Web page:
On New Year's day itself, it's common to take a walk and visit relatives to wish them a happy new year or 'Prost Neujahr'. Children will sometimes get a bit of money from those visits as well; though I do believe that's mostly bribery to make them come at all ;) While my family didn't practice this, traditional food for New Year's Day is, depending on the region, either lentil soup or sauerkraut - both are said to bring good fortune to your finances for the year!

Kommentare:

  1. Thank you for sharing! I found it very interesting (and now I'm craving sauerkraut).

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    1. I'm glad you liked it, and I love sauerkraut!

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  2. This is so wonderful, my family (bunch o' farmers) eat black eyed peas on New Year's Day to remind us of where we come from...or rather...don't forget that if times are good now, they may not be later.....a gentle reminder to stay humble. We usually put the ham bone from Thanksgiving or Christmas supper in the pot with the beans, but I think that's just my family.

    I love the pretzel! This also explains why you have been away longer than we thought you would be ha ha! Prost Neujahr mein freund!

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    1. That sounds like a nice tradition as well :) Prost Neujahr to you as well!

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  3. I love this post. It's very interesting to me to see the way things are celebrated in other parts of the world. I may be adopting the pretzel tradition as it sounds much more tasty than black eyed peas!! I'm of mostly German descent anyway, so it works. Haha

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    1. I'm glad so many people like this :) The pretzel is indeed yummy, although it gets dry quickly. It's always a bit of a struggle, because the big ones are so pretty, but we never get them eaten fast enough!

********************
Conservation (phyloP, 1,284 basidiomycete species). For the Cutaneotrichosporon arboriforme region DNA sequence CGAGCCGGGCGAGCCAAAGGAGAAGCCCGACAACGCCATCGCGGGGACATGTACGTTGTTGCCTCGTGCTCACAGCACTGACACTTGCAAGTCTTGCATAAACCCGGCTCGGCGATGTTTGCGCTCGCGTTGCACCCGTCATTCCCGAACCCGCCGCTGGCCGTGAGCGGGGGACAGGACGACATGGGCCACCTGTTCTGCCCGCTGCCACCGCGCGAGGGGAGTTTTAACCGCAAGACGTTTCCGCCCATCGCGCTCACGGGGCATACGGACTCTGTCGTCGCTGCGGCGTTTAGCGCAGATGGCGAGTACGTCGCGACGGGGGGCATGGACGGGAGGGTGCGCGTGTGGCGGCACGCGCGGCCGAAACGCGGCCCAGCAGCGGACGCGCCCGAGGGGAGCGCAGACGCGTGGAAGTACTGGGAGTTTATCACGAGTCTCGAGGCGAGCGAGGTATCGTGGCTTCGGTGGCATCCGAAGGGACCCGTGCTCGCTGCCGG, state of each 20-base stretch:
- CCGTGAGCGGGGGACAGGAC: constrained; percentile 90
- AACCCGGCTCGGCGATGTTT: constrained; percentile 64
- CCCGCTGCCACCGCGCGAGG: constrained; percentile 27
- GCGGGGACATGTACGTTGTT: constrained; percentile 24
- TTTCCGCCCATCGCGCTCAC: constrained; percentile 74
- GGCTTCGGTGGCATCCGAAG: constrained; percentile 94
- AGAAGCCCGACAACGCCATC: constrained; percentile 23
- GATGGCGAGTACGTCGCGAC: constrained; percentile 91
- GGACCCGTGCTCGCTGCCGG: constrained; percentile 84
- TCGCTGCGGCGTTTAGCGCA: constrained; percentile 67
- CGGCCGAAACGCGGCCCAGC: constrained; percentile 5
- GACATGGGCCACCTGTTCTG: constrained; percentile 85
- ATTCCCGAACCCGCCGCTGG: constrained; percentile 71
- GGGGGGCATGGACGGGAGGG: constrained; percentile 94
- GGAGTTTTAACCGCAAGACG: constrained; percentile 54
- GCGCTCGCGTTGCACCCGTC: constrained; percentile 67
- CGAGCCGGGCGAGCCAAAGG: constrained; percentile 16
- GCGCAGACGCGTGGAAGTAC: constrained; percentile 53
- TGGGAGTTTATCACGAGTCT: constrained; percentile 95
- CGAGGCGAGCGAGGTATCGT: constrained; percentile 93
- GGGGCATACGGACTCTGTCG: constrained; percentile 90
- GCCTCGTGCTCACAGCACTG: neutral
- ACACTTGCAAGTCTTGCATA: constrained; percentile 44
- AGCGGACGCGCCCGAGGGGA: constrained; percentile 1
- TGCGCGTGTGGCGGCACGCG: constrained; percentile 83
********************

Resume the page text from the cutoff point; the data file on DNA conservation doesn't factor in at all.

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  4. I am so glad you decided to do this, I love learning about, well, everything and you know I have a thing for holidays, So thank you

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    1. Though I was almost sure you'd like this, I'm still glad to hear you do :)

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  5. Interesting! I have a close friend whose German and lives in Germany and I do wonder about these things. I never think to ask him though. Thanks for the information.

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    1. Glad to share :) What part of Germany is he from; do you know?

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  6. That was a great post! I lived in Germany (Munich area) back in the early 60s and have a picture of me with a huge New Year's pretzel hanging around my neck. I seem to remember it hung on the bed post for a number of days until it got stale and was thrown away. Black-eyed peas, or folks in my area (central Virginia) and a lot of the south fix Hoppin' John, are the only real New Year's food traditions that I know of. I don't partake as I don't like black-eyed peas but I do try to make a special dinner in the thought that we should "start as we mean to finish" so if we start out good we will end the year in the same way.

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    1. Oh, I didn't know that...I was in Munich on New Year actually, it's a nice place to live :)